Holiday cheer arrives early

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     It may not be time for the holidays yet, but that does not stop Auto Tech from giving to the less fortunate. When Robert Watson, the Auto Tech teacher, received a van for his classes to repair, he decided to give back to a family in need. The two parents and their three kids know Watson personally.

     “The family goes to his church,” senior Hannah Plott said. “He had a meeting at the church and brought it up.”

     When the van was donated, many parts had to be replaced: the radiator, the bumpers, a new battery, and the air conditioning. All three of the double-blocked classes, each with around 20 students, worked to repair these items on the car together.

     “We had different groups, and we all did different things,” senior Kristen Dimmick said. “One group worked on the bumper and my group helped clean it and fix the air conditioning.”

     To stay organized, Watson had the advanced class work on major items that needed repairing and had the beginner classes work on cleaning the van.

     “I found it productive because we each had different jobs to do and went to work without asking and knowing what needed to be done,” senior Jacob Hurt said.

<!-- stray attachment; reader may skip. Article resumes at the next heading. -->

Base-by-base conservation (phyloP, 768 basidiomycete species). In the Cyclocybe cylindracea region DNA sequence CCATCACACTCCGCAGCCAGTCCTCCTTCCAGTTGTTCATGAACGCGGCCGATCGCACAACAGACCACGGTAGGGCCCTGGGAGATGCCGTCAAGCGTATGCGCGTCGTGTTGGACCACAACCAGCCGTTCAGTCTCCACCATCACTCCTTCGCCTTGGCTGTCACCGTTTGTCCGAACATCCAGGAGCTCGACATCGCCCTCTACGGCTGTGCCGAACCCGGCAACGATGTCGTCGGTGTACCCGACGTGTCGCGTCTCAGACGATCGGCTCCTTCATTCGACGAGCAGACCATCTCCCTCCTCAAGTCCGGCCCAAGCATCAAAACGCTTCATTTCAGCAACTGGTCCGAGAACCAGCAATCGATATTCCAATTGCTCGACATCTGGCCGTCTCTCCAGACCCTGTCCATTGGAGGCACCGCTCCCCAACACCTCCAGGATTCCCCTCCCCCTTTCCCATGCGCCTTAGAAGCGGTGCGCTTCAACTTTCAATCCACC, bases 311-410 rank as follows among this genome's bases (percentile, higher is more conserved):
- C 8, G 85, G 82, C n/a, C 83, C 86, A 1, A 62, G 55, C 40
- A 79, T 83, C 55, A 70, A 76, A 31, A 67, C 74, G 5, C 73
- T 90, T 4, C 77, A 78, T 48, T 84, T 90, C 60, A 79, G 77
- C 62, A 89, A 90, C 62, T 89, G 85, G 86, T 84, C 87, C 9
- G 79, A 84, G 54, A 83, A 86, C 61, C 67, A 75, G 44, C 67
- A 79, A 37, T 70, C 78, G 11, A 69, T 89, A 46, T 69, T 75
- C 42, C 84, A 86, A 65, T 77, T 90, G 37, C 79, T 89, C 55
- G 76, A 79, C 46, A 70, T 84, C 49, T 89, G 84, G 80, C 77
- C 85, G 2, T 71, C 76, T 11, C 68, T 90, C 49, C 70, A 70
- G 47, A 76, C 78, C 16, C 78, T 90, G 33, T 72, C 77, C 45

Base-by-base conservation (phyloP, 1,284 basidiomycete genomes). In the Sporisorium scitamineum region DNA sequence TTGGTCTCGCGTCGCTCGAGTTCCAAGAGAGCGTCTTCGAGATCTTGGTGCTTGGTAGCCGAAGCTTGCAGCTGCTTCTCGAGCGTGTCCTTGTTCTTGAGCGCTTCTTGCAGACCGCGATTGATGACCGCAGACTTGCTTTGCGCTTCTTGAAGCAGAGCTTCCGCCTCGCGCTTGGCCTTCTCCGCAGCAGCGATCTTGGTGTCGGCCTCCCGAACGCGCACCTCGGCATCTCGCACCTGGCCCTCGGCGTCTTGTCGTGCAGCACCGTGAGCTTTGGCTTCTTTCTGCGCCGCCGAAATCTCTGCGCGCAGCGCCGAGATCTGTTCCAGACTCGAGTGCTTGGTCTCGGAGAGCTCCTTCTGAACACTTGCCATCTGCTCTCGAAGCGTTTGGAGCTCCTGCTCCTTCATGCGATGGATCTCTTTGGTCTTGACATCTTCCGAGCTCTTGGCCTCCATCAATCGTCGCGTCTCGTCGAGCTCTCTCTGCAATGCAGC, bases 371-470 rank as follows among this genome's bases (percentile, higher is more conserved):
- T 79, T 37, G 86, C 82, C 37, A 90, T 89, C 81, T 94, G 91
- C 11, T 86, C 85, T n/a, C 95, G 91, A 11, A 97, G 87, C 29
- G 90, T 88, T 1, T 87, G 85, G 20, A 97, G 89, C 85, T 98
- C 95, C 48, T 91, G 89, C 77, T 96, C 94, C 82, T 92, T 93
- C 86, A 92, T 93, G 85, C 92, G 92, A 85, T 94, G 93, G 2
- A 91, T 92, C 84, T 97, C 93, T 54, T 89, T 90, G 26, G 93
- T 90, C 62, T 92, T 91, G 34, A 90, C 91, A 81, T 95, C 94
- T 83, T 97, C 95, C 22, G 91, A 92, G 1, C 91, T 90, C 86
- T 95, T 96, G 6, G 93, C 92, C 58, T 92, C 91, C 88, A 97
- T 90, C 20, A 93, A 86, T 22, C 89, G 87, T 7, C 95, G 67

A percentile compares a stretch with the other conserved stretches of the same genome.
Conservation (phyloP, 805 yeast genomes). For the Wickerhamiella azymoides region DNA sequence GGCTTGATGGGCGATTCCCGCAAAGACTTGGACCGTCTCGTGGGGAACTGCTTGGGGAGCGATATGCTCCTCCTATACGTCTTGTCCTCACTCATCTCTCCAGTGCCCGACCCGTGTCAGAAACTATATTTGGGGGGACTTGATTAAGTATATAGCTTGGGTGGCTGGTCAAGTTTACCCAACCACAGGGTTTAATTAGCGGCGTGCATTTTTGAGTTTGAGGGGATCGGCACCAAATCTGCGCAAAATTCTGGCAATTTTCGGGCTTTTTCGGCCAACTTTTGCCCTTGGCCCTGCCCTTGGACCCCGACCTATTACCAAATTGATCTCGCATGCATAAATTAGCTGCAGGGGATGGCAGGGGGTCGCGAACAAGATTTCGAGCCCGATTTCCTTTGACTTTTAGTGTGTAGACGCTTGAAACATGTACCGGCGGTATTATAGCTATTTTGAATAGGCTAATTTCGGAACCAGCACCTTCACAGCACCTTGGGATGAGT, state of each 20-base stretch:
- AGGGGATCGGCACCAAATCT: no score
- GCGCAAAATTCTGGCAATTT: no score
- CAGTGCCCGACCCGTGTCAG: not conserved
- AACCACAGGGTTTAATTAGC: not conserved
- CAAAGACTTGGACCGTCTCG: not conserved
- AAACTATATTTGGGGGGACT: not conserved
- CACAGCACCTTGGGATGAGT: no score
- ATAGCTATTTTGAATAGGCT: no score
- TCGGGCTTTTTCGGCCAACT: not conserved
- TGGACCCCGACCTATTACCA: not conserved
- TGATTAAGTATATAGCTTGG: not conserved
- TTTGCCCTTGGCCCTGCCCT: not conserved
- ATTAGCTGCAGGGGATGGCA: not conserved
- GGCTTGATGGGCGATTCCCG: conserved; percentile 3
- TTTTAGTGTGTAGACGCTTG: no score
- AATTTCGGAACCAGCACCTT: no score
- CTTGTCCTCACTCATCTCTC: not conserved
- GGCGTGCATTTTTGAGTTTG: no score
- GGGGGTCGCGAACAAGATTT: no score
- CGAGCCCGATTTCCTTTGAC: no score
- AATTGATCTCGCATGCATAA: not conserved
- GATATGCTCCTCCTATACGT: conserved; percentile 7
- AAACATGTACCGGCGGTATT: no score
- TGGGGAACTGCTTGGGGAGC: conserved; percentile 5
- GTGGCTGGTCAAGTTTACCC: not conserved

This van is not the only car that the Auto Tech classes worked on.

     “We’re doing a couple more cars, not donating, but we’re working on other students’ and teachers’ cars,” Hurt said. “Anyone can bring in their car for us to fix.”

     They are currently fixing up a Mustang that they plan on selling. Usually the class just repairs the cars they receive, but Watson decided that he did not need the van.

     This van project has taught the students about repairing certain parts on car as well as life lessons.

     “The headliner was my favorite because it was something I had never done before,” Hurt said. “I had to rip the old one out.”

     The headliner is the canvas-like piece that goes on the inside top of the car and keeps it insulated.

     The van had previously been in an accident; therefore the car was not in the condition to be driven.

     “It was really dirty inside and outside, so seeing it clean and done and when we were able to turn it on without a problem, that was the most rewarding part,” Dimmick said.

    The class is not currently working on another car that will be donated.

    “I don’t know if we are donating another car,” Plott said. “But if we are then I’m looking forward to it.”

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